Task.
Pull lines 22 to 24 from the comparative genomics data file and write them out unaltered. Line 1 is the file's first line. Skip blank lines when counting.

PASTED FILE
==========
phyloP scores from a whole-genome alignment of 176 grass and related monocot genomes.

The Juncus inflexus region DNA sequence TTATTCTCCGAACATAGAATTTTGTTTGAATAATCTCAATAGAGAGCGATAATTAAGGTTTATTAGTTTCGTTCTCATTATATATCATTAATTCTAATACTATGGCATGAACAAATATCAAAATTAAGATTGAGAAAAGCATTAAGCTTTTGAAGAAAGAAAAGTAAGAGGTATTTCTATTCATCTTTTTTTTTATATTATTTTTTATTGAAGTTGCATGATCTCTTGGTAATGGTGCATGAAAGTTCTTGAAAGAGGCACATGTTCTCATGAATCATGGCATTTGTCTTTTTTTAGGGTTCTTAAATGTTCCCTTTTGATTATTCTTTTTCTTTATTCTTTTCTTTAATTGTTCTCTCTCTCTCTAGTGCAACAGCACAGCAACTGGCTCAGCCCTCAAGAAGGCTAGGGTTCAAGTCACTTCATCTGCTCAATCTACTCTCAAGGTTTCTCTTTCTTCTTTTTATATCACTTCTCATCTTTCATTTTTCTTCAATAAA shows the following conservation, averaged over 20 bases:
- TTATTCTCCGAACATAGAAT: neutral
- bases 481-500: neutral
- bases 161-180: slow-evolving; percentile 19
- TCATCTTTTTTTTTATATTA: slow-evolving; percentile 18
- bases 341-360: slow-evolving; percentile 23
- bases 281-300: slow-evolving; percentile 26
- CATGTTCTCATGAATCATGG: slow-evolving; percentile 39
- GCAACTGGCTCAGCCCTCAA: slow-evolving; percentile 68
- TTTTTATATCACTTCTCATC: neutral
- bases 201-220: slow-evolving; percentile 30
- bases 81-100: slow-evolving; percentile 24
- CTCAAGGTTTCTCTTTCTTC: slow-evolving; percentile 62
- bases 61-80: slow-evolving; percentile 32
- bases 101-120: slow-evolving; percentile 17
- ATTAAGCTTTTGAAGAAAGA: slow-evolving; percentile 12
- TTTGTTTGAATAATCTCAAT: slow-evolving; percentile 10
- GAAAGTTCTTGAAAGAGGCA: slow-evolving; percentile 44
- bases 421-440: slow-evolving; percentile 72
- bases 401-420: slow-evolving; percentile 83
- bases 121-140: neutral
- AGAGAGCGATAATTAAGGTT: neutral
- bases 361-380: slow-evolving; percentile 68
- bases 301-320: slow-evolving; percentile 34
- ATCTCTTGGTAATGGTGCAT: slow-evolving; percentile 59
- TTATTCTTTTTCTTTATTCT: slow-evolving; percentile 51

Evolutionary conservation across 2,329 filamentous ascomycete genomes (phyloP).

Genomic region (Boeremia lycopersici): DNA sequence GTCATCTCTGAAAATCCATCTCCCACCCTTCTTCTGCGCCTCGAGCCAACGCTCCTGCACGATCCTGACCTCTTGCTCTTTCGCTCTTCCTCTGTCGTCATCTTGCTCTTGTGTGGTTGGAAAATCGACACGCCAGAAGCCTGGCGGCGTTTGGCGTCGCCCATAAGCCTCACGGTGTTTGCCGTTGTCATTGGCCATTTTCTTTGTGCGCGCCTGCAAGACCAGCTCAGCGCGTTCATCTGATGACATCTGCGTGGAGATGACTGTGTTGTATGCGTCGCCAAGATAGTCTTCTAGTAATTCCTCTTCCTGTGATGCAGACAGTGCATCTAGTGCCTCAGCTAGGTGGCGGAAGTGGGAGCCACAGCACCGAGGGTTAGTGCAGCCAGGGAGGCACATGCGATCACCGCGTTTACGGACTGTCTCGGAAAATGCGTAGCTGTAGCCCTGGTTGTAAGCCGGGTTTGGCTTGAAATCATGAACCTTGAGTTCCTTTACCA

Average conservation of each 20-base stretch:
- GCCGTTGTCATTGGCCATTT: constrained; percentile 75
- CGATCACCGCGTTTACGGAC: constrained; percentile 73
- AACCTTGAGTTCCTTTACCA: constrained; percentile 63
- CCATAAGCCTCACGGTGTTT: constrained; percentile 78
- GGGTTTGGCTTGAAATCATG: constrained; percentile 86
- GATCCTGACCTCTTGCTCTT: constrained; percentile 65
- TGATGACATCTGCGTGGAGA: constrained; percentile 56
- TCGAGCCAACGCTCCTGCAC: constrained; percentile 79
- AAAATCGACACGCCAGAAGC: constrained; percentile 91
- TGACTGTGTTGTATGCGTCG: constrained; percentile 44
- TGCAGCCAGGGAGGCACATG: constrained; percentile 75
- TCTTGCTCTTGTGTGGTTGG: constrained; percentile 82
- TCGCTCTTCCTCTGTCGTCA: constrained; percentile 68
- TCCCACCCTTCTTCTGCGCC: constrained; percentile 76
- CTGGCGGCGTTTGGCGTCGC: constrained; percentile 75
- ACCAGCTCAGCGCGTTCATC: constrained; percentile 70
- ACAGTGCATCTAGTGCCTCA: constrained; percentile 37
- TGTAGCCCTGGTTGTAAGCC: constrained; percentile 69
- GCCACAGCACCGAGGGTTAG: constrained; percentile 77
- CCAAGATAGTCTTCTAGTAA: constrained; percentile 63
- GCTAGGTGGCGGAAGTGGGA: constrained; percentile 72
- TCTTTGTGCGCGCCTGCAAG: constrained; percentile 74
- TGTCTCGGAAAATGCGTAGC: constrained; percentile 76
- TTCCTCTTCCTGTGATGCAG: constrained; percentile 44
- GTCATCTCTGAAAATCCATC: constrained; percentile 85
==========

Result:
- bases 121-140: neutral
- AGAGAGCGATAATTAAGGTT: neutral
- bases 361-380: slow-evolving; percentile 68